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Roots and spiders make the world go ’round?

How systems thinking can be used to conceptualise complex systems.
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We must consider systems in a nuanced way – including the ones we sit within.

At a basic level, a system is a set of things working together as parts of a mechanism or as an interconnecting network. Yet there is more to it than that. Enter systems thinking.

Systems thinking

‘Systems thinking’ suggests that learning the component parts of complex systems is not enough to understand the whole. In essence, complex systems are more than the sum of their parts, and can behave in ways that are non-linear and unpredictable. Changes seem to ‘emerge’ from complex systems in ways that are not easily traceable, nor can be explained by their component parts. This makes interacting with – and in – the systems quite challenging.

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Instead of thinking hierarchically, social scientists and philosophers explore how networks can represent decentralised nodes and pathways of power, in ways that provide an interconnected model of life. Here, individuals and organisations can exert influence through their strategic positioning within the various networks they are part of, influencing and being influenced by those that they are connected to.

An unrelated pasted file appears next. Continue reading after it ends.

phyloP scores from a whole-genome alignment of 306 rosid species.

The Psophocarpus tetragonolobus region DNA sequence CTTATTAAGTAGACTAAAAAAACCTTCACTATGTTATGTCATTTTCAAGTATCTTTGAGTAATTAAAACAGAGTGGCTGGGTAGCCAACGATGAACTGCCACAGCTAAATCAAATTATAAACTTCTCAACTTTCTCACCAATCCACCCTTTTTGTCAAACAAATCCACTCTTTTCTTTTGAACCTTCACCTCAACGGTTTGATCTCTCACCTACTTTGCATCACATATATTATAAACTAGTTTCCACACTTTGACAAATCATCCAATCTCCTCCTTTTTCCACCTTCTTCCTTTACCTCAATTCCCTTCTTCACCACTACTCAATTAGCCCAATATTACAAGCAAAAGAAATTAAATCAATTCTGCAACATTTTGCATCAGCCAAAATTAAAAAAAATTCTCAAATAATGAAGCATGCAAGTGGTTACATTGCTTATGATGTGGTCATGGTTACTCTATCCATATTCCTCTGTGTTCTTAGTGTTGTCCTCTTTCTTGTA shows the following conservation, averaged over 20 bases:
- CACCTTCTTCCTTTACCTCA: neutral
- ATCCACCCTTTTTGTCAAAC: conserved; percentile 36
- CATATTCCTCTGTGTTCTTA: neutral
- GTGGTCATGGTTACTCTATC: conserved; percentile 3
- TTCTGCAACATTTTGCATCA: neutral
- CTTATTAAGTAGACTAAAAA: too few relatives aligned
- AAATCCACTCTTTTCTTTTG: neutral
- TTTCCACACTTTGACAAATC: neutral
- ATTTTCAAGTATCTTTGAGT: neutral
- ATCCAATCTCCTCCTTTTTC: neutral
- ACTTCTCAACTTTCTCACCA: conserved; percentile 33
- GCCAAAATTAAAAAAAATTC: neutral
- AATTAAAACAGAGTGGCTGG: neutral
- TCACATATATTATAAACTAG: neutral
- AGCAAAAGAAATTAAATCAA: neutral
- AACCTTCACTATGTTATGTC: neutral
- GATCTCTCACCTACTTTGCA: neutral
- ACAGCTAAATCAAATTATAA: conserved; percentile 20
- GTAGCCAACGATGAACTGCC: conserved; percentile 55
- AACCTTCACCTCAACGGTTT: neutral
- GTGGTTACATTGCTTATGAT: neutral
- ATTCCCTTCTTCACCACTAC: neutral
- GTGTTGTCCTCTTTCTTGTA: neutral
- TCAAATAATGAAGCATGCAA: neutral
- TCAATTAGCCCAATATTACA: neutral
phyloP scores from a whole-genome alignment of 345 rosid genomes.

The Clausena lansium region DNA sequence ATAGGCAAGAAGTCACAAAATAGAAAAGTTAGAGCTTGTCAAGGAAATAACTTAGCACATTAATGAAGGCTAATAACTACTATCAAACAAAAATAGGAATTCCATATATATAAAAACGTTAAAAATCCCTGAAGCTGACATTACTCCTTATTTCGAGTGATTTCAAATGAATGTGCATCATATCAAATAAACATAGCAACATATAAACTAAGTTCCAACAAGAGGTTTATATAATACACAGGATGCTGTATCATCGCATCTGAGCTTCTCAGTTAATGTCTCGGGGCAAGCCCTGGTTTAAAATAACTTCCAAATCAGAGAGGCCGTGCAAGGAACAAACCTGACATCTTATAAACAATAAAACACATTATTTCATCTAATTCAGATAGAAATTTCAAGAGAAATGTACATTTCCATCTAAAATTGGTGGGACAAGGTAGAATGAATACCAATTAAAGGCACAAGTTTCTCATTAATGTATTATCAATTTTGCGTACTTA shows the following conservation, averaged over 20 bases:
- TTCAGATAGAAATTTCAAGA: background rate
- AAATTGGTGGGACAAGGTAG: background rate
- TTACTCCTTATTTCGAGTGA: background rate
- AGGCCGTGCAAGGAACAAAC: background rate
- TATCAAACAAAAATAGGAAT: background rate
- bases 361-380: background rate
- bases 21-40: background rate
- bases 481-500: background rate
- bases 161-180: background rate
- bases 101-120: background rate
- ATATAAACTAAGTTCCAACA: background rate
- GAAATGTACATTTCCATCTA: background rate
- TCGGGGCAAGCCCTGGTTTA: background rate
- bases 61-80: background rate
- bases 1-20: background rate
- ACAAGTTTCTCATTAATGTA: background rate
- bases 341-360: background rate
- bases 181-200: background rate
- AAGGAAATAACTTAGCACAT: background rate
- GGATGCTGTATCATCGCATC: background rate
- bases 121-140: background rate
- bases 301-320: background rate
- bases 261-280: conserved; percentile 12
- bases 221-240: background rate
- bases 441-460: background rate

Somewhat infamously (in academic circles anyway), the metaphor of the rhizome is used by philosophers Deleuze and Guattari, to describe complex systems.

In botany, ‘rhizome’ refers to a horizontal plant stem that grows underground, sending out roots and shoots randomly. Unlike a typical vertical plant stem that grows from a centralised root towards the sun, rhizomes seem to run amok.

Deleuze and Guattari thus conceptualise the rhizome as a model for a decentralised, intricate, and multi-dimensional method of thinking (and writing). We might visualise this in contrast to centralised, structured, ‘tree-like’ thinking, which starts from a core principle and grows outwardly.